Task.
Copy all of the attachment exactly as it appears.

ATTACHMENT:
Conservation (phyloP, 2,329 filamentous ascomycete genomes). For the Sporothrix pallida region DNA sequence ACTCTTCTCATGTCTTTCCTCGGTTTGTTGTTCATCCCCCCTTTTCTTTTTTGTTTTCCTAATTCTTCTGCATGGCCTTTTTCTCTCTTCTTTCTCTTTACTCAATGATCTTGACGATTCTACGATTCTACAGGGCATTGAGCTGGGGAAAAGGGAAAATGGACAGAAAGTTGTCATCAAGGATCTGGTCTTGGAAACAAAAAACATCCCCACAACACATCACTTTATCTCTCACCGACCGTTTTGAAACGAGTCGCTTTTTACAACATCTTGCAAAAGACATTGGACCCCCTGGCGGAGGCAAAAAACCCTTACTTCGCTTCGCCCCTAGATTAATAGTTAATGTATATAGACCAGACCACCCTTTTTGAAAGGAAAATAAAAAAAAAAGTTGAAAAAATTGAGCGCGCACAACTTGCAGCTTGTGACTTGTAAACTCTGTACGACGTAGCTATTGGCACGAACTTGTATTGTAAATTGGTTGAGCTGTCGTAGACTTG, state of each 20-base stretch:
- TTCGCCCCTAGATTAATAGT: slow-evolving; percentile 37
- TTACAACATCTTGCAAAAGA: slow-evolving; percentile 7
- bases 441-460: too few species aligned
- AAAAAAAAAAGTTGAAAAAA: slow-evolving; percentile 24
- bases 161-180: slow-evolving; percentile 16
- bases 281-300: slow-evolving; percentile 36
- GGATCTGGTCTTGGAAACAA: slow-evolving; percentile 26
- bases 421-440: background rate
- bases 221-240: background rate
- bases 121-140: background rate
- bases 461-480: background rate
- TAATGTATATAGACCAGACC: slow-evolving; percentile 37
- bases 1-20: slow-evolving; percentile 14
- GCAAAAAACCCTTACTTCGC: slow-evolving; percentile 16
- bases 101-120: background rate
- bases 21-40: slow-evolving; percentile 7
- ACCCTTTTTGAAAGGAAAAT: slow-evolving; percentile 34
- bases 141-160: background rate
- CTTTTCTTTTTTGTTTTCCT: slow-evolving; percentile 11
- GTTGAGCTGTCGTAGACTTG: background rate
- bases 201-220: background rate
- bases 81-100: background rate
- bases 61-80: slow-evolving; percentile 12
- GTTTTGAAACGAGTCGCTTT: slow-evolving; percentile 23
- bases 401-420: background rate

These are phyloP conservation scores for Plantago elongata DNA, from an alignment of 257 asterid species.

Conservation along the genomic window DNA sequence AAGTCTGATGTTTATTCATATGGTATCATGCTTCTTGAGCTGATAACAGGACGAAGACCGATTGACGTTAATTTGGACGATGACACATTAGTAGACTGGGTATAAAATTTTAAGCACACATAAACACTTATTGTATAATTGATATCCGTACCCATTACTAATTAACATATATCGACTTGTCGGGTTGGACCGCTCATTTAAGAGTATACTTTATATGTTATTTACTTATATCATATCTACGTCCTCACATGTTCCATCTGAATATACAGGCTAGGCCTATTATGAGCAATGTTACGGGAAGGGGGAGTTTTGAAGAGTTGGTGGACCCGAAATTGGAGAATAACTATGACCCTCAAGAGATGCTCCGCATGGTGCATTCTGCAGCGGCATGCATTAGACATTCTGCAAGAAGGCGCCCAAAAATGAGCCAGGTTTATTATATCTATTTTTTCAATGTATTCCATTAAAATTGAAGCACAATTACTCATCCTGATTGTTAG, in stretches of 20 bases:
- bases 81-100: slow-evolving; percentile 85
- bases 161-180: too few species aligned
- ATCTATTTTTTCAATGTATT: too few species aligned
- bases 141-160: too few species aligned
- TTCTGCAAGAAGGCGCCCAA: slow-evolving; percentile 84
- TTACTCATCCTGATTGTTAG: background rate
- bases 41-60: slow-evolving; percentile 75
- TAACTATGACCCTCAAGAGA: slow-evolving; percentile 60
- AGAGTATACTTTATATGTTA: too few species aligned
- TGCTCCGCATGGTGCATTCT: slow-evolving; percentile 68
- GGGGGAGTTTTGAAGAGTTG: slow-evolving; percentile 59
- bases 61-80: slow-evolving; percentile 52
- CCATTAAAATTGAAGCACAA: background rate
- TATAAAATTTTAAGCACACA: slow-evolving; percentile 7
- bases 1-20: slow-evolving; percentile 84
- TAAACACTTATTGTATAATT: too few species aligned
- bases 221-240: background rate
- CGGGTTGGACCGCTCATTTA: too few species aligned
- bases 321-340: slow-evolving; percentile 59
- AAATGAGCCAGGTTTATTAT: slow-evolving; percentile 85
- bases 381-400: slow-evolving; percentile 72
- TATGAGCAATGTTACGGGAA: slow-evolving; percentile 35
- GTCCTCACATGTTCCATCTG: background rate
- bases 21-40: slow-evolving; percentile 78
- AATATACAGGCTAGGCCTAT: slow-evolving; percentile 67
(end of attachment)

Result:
Conservation (phyloP, 2,329 filamentous ascomycete genomes). For the Sporothrix pallida region DNA sequence ACTCTTCTCATGTCTTTCCTCGGTTTGTTGTTCATCCCCCCTTTTCTTTTTTGTTTTCCTAATTCTTCTGCATGGCCTTTTTCTCTCTTCTTTCTCTTTACTCAATGATCTTGACGATTCTACGATTCTACAGGGCATTGAGCTGGGGAAAAGGGAAAATGGACAGAAAGTTGTCATCAAGGATCTGGTCTTGGAAACAAAAAACATCCCCACAACACATCACTTTATCTCTCACCGACCGTTTTGAAACGAGTCGCTTTTTACAACATCTTGCAAAAGACATTGGACCCCCTGGCGGAGGCAAAAAACCCTTACTTCGCTTCGCCCCTAGATTAATAGTTAATGTATATAGACCAGACCACCCTTTTTGAAAGGAAAATAAAAAAAAAAGTTGAAAAAATTGAGCGCGCACAACTTGCAGCTTGTGACTTGTAAACTCTGTACGACGTAGCTATTGGCACGAACTTGTATTGTAAATTGGTTGAGCTGTCGTAGACTTG, state of each 20-base stretch:
- TTCGCCCCTAGATTAATAGT: slow-evolving; percentile 37
- TTACAACATCTTGCAAAAGA: slow-evolving; percentile 7
- bases 441-460: too few species aligned
- AAAAAAAAAAGTTGAAAAAA: slow-evolving; percentile 24
- bases 161-180: slow-evolving; percentile 16
- bases 281-300: slow-evolving; percentile 36
- GGATCTGGTCTTGGAAACAA: slow-evolving; percentile 26
- bases 421-440: background rate
- bases 221-240: background rate
- bases 121-140: background rate
- bases 461-480: background rate
- TAATGTATATAGACCAGACC: slow-evolving; percentile 37
- bases 1-20: slow-evolving; percentile 14
- GCAAAAAACCCTTACTTCGC: slow-evolving; percentile 16
- bases 101-120: background rate
- bases 21-40: slow-evolving; percentile 7
- ACCCTTTTTGAAAGGAAAAT: slow-evolving; percentile 34
- bases 141-160: background rate
- CTTTTCTTTTTTGTTTTCCT: slow-evolving; percentile 11
- GTTGAGCTGTCGTAGACTTG: background rate
- bases 201-220: background rate
- bases 81-100: background rate
- bases 61-80: slow-evolving; percentile 12
- GTTTTGAAACGAGTCGCTTT: slow-evolving; percentile 23
- bases 401-420: background rate

These are phyloP conservation scores for Plantago elongata DNA, from an alignment of 257 asterid species.

Conservation along the genomic window DNA sequence AAGTCTGATGTTTATTCATATGGTATCATGCTTCTTGAGCTGATAACAGGACGAAGACCGATTGACGTTAATTTGGACGATGACACATTAGTAGACTGGGTATAAAATTTTAAGCACACATAAACACTTATTGTATAATTGATATCCGTACCCATTACTAATTAACATATATCGACTTGTCGGGTTGGACCGCTCATTTAAGAGTATACTTTATATGTTATTTACTTATATCATATCTACGTCCTCACATGTTCCATCTGAATATACAGGCTAGGCCTATTATGAGCAATGTTACGGGAAGGGGGAGTTTTGAAGAGTTGGTGGACCCGAAATTGGAGAATAACTATGACCCTCAAGAGATGCTCCGCATGGTGCATTCTGCAGCGGCATGCATTAGACATTCTGCAAGAAGGCGCCCAAAAATGAGCCAGGTTTATTATATCTATTTTTTCAATGTATTCCATTAAAATTGAAGCACAATTACTCATCCTGATTGTTAG, in stretches of 20 bases:
- bases 81-100: slow-evolving; percentile 85
- bases 161-180: too few species aligned
- ATCTATTTTTTCAATGTATT: too few species aligned
- bases 141-160: too few species aligned
- TTCTGCAAGAAGGCGCCCAA: slow-evolving; percentile 84
- TTACTCATCCTGATTGTTAG: background rate
- bases 41-60: slow-evolving; percentile 75
- TAACTATGACCCTCAAGAGA: slow-evolving; percentile 60
- AGAGTATACTTTATATGTTA: too few species aligned
- TGCTCCGCATGGTGCATTCT: slow-evolving; percentile 68
- GGGGGAGTTTTGAAGAGTTG: slow-evolving; percentile 59
- bases 61-80: slow-evolving; percentile 52
- CCATTAAAATTGAAGCACAA: background rate
- TATAAAATTTTAAGCACACA: slow-evolving; percentile 7
- bases 1-20: slow-evolving; percentile 84
- TAAACACTTATTGTATAATT: too few species aligned
- bases 221-240: background rate
- CGGGTTGGACCGCTCATTTA: too few species aligned
- bases 321-340: slow-evolving; percentile 59
- AAATGAGCCAGGTTTATTAT: slow-evolving; percentile 85
- bases 381-400: slow-evolving; percentile 72
- TATGAGCAATGTTACGGGAA: slow-evolving; percentile 35
- GTCCTCACATGTTCCATCTG: background rate
- bases 21-40: slow-evolving; percentile 78
- AATATACAGGCTAGGCCTAT: slow-evolving; percentile 67